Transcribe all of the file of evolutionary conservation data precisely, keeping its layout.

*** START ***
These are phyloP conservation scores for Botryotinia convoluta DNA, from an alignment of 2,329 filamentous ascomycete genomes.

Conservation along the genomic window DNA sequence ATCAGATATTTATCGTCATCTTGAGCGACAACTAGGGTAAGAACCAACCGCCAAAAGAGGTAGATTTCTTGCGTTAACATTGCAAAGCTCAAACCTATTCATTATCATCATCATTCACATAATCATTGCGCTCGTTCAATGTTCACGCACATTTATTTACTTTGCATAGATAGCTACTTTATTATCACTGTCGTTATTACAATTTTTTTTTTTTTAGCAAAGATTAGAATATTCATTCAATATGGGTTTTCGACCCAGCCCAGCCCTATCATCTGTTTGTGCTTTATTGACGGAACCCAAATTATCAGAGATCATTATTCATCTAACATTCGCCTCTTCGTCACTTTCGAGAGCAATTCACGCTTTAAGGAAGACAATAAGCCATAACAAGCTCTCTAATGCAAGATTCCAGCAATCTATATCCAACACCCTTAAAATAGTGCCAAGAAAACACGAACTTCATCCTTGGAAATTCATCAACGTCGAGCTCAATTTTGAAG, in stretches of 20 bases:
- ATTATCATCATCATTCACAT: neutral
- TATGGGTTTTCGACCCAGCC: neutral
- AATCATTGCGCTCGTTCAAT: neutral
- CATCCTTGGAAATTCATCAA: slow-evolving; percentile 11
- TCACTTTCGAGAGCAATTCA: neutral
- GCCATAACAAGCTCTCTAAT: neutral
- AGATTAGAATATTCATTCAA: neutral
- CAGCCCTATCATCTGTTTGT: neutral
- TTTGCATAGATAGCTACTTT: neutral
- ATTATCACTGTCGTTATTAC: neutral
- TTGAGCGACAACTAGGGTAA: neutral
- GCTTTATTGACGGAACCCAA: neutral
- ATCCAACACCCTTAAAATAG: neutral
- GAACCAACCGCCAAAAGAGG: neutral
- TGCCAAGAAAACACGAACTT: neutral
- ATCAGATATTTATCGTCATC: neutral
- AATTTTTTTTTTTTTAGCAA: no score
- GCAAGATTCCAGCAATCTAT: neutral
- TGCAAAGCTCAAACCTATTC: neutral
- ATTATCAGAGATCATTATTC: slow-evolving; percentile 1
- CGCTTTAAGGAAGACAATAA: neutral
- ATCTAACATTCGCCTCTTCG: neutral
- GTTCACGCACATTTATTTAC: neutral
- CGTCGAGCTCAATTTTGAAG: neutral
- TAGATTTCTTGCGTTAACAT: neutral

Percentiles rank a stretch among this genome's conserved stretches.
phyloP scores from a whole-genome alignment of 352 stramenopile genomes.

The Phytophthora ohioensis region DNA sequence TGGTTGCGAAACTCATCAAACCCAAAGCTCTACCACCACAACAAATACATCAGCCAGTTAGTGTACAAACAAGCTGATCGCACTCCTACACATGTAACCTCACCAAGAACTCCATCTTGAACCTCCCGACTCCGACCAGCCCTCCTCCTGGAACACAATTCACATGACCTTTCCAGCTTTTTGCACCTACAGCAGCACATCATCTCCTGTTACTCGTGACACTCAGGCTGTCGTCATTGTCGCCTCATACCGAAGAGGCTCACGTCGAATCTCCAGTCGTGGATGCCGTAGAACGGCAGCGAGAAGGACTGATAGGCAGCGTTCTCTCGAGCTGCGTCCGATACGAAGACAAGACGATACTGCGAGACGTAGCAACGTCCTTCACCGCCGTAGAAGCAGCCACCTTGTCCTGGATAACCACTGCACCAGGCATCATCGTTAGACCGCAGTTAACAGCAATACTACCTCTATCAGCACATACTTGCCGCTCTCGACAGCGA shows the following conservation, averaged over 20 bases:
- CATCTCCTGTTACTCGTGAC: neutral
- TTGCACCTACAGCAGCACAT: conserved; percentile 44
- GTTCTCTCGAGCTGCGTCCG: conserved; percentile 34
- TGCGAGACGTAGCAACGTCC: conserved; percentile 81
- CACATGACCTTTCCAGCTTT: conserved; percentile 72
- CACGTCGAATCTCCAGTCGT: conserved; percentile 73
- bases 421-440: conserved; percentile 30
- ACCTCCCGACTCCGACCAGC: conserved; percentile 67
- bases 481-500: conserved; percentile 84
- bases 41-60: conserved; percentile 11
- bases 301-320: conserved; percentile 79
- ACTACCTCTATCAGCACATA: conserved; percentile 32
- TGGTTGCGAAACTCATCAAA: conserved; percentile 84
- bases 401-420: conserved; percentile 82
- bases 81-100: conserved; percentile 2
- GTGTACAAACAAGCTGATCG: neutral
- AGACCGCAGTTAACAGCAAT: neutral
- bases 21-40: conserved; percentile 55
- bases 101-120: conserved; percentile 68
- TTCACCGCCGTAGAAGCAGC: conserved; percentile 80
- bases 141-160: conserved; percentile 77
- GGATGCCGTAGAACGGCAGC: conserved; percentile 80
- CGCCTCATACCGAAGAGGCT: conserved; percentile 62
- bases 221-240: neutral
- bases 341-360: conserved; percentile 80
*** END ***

These are phyloP conservation scores for Botryotinia convoluta DNA, from an alignment of 2,329 filamentous ascomycete genomes.

Conservation along the genomic window DNA sequence ATCAGATATTTATCGTCATCTTGAGCGACAACTAGGGTAAGAACCAACCGCCAAAAGAGGTAGATTTCTTGCGTTAACATTGCAAAGCTCAAACCTATTCATTATCATCATCATTCACATAATCATTGCGCTCGTTCAATGTTCACGCACATTTATTTACTTTGCATAGATAGCTACTTTATTATCACTGTCGTTATTACAATTTTTTTTTTTTTAGCAAAGATTAGAATATTCATTCAATATGGGTTTTCGACCCAGCCCAGCCCTATCATCTGTTTGTGCTTTATTGACGGAACCCAAATTATCAGAGATCATTATTCATCTAACATTCGCCTCTTCGTCACTTTCGAGAGCAATTCACGCTTTAAGGAAGACAATAAGCCATAACAAGCTCTCTAATGCAAGATTCCAGCAATCTATATCCAACACCCTTAAAATAGTGCCAAGAAAACACGAACTTCATCCTTGGAAATTCATCAACGTCGAGCTCAATTTTGAAG, in stretches of 20 bases:
- ATTATCATCATCATTCACAT: neutral
- TATGGGTTTTCGACCCAGCC: neutral
- AATCATTGCGCTCGTTCAAT: neutral
- CATCCTTGGAAATTCATCAA: slow-evolving; percentile 11
- TCACTTTCGAGAGCAATTCA: neutral
- GCCATAACAAGCTCTCTAAT: neutral
- AGATTAGAATATTCATTCAA: neutral
- CAGCCCTATCATCTGTTTGT: neutral
- TTTGCATAGATAGCTACTTT: neutral
- ATTATCACTGTCGTTATTAC: neutral
- TTGAGCGACAACTAGGGTAA: neutral
- GCTTTATTGACGGAACCCAA: neutral
- ATCCAACACCCTTAAAATAG: neutral
- GAACCAACCGCCAAAAGAGG: neutral
- TGCCAAGAAAACACGAACTT: neutral
- ATCAGATATTTATCGTCATC: neutral
- AATTTTTTTTTTTTTAGCAA: no score
- GCAAGATTCCAGCAATCTAT: neutral
- TGCAAAGCTCAAACCTATTC: neutral
- ATTATCAGAGATCATTATTC: slow-evolving; percentile 1
- CGCTTTAAGGAAGACAATAA: neutral
- ATCTAACATTCGCCTCTTCG: neutral
- GTTCACGCACATTTATTTAC: neutral
- CGTCGAGCTCAATTTTGAAG: neutral
- TAGATTTCTTGCGTTAACAT: neutral

Percentiles rank a stretch among this genome's conserved stretches.
phyloP scores from a whole-genome alignment of 352 stramenopile genomes.

The Phytophthora ohioensis region DNA sequence TGGTTGCGAAACTCATCAAACCCAAAGCTCTACCACCACAACAAATACATCAGCCAGTTAGTGTACAAACAAGCTGATCGCACTCCTACACATGTAACCTCACCAAGAACTCCATCTTGAACCTCCCGACTCCGACCAGCCCTCCTCCTGGAACACAATTCACATGACCTTTCCAGCTTTTTGCACCTACAGCAGCACATCATCTCCTGTTACTCGTGACACTCAGGCTGTCGTCATTGTCGCCTCATACCGAAGAGGCTCACGTCGAATCTCCAGTCGTGGATGCCGTAGAACGGCAGCGAGAAGGACTGATAGGCAGCGTTCTCTCGAGCTGCGTCCGATACGAAGACAAGACGATACTGCGAGACGTAGCAACGTCCTTCACCGCCGTAGAAGCAGCCACCTTGTCCTGGATAACCACTGCACCAGGCATCATCGTTAGACCGCAGTTAACAGCAATACTACCTCTATCAGCACATACTTGCCGCTCTCGACAGCGA shows the following conservation, averaged over 20 bases:
- CATCTCCTGTTACTCGTGAC: neutral
- TTGCACCTACAGCAGCACAT: conserved; percentile 44
- GTTCTCTCGAGCTGCGTCCG: conserved; percentile 34
- TGCGAGACGTAGCAACGTCC: conserved; percentile 81
- CACATGACCTTTCCAGCTTT: conserved; percentile 72
- CACGTCGAATCTCCAGTCGT: conserved; percentile 73
- bases 421-440: conserved; percentile 30
- ACCTCCCGACTCCGACCAGC: conserved; percentile 67
- bases 481-500: conserved; percentile 84
- bases 41-60: conserved; percentile 11
- bases 301-320: conserved; percentile 79
- ACTACCTCTATCAGCACATA: conserved; percentile 32
- TGGTTGCGAAACTCATCAAA: conserved; percentile 84
- bases 401-420: conserved; percentile 82
- bases 81-100: conserved; percentile 2
- GTGTACAAACAAGCTGATCG: neutral
- AGACCGCAGTTAACAGCAAT: neutral
- bases 21-40: conserved; percentile 55
- bases 101-120: conserved; percentile 68
- TTCACCGCCGTAGAAGCAGC: conserved; percentile 80
- bases 141-160: conserved; percentile 77
- GGATGCCGTAGAACGGCAGC: conserved; percentile 80
- CGCCTCATACCGAAGAGGCT: conserved; percentile 62
- bases 221-240: neutral
- bases 341-360: conserved; percentile 80